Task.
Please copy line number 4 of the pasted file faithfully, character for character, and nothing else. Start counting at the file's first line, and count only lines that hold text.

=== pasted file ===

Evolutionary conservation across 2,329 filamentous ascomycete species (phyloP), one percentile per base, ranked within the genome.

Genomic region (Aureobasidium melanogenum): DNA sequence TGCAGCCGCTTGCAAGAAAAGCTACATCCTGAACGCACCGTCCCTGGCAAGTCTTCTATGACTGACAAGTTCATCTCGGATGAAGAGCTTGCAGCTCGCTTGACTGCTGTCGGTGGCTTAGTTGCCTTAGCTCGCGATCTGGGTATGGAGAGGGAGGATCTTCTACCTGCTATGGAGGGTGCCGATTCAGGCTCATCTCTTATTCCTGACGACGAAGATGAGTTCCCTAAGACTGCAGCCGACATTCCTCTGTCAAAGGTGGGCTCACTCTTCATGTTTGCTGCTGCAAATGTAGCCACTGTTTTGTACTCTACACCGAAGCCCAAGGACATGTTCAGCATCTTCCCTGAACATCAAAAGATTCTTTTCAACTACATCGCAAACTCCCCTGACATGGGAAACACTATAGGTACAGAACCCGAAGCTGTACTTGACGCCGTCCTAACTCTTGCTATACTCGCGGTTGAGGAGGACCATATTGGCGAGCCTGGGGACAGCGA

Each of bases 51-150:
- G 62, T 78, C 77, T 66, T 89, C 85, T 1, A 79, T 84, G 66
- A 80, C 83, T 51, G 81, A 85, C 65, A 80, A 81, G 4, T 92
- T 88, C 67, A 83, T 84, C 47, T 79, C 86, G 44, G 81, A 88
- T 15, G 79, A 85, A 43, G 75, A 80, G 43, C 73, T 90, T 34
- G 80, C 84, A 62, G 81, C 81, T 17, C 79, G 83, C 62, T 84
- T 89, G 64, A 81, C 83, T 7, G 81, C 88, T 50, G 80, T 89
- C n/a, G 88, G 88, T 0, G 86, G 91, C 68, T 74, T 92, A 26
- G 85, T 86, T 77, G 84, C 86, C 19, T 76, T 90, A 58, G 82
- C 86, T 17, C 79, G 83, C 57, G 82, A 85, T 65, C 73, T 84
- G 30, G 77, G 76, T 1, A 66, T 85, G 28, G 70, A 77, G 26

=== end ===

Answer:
- G 62, T 78, C 77, T 66, T 89, C 85, T 1, A 79, T 84, G 66